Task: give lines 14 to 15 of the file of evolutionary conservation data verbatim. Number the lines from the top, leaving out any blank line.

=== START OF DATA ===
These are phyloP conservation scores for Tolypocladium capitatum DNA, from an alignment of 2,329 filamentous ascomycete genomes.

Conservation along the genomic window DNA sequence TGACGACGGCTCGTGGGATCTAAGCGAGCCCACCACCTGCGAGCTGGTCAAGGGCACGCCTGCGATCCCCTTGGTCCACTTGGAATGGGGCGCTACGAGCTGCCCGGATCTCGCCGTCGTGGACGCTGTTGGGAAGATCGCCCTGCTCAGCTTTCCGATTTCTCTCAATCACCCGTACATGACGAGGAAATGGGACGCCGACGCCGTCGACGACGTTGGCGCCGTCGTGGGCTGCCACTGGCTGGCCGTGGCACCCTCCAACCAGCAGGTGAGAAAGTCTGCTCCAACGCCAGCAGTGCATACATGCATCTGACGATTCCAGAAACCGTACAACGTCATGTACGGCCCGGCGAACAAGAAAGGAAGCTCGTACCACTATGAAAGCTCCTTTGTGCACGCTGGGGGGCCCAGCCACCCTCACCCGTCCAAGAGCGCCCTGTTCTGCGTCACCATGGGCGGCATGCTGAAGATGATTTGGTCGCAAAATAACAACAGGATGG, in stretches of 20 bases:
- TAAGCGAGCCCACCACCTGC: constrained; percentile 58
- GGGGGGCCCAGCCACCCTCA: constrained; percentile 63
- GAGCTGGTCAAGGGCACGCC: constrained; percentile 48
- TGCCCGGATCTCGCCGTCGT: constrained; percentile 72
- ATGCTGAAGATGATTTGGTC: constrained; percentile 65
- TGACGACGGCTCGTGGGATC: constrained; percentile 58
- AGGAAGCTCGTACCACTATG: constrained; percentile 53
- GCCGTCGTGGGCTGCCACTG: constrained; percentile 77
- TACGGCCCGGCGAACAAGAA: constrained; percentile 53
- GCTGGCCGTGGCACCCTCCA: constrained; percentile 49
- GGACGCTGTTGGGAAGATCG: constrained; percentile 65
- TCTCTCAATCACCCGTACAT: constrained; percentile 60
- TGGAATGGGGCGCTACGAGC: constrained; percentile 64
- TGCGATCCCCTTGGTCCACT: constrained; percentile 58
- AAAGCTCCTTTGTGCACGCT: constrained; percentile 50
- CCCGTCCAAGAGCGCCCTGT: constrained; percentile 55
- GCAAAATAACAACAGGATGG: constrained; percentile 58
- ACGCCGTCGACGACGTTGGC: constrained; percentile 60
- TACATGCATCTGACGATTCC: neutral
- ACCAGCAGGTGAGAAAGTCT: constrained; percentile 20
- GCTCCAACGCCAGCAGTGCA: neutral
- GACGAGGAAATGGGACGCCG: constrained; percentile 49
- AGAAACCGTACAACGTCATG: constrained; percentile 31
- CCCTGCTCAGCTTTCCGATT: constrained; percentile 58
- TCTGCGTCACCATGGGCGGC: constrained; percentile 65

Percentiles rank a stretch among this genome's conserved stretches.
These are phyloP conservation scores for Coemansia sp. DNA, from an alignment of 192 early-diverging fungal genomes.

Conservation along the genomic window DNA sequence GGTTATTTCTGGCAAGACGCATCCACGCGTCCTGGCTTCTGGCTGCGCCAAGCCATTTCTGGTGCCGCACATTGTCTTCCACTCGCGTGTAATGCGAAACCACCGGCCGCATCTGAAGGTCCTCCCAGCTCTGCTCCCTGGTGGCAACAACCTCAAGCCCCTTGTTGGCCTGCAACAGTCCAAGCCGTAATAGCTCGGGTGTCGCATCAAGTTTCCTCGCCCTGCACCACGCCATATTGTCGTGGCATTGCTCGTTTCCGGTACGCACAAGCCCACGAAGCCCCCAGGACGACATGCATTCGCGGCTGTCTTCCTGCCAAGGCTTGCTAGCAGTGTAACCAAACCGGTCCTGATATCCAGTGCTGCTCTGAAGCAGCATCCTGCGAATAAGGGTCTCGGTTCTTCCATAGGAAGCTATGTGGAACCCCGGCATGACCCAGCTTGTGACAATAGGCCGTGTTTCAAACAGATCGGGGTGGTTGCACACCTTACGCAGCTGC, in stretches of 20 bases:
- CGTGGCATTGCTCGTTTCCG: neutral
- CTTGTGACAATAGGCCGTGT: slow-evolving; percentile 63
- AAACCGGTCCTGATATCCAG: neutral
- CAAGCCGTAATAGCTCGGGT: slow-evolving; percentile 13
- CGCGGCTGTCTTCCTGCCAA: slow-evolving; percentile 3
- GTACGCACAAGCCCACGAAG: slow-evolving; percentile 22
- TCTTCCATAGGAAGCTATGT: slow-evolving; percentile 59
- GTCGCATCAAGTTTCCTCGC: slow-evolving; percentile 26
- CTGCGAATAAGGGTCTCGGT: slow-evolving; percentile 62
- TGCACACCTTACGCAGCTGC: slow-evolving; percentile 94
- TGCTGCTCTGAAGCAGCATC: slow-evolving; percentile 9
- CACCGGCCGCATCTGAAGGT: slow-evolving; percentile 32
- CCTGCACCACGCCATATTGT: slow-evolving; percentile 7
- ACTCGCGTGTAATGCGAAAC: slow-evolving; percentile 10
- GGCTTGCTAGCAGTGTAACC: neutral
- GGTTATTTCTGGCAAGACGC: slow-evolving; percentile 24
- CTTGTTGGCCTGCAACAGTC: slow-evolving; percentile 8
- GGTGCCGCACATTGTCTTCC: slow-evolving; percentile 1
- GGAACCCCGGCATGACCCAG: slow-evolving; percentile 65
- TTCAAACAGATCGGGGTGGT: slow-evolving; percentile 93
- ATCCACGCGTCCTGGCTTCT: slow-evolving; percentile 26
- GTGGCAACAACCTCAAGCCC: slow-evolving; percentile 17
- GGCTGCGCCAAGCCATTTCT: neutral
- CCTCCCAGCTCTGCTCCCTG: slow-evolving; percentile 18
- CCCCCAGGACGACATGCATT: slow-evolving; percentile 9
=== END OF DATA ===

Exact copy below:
- TCTCTCAATCACCCGTACAT: constrained; percentile 60
- TGGAATGGGGCGCTACGAGC: constrained; percentile 64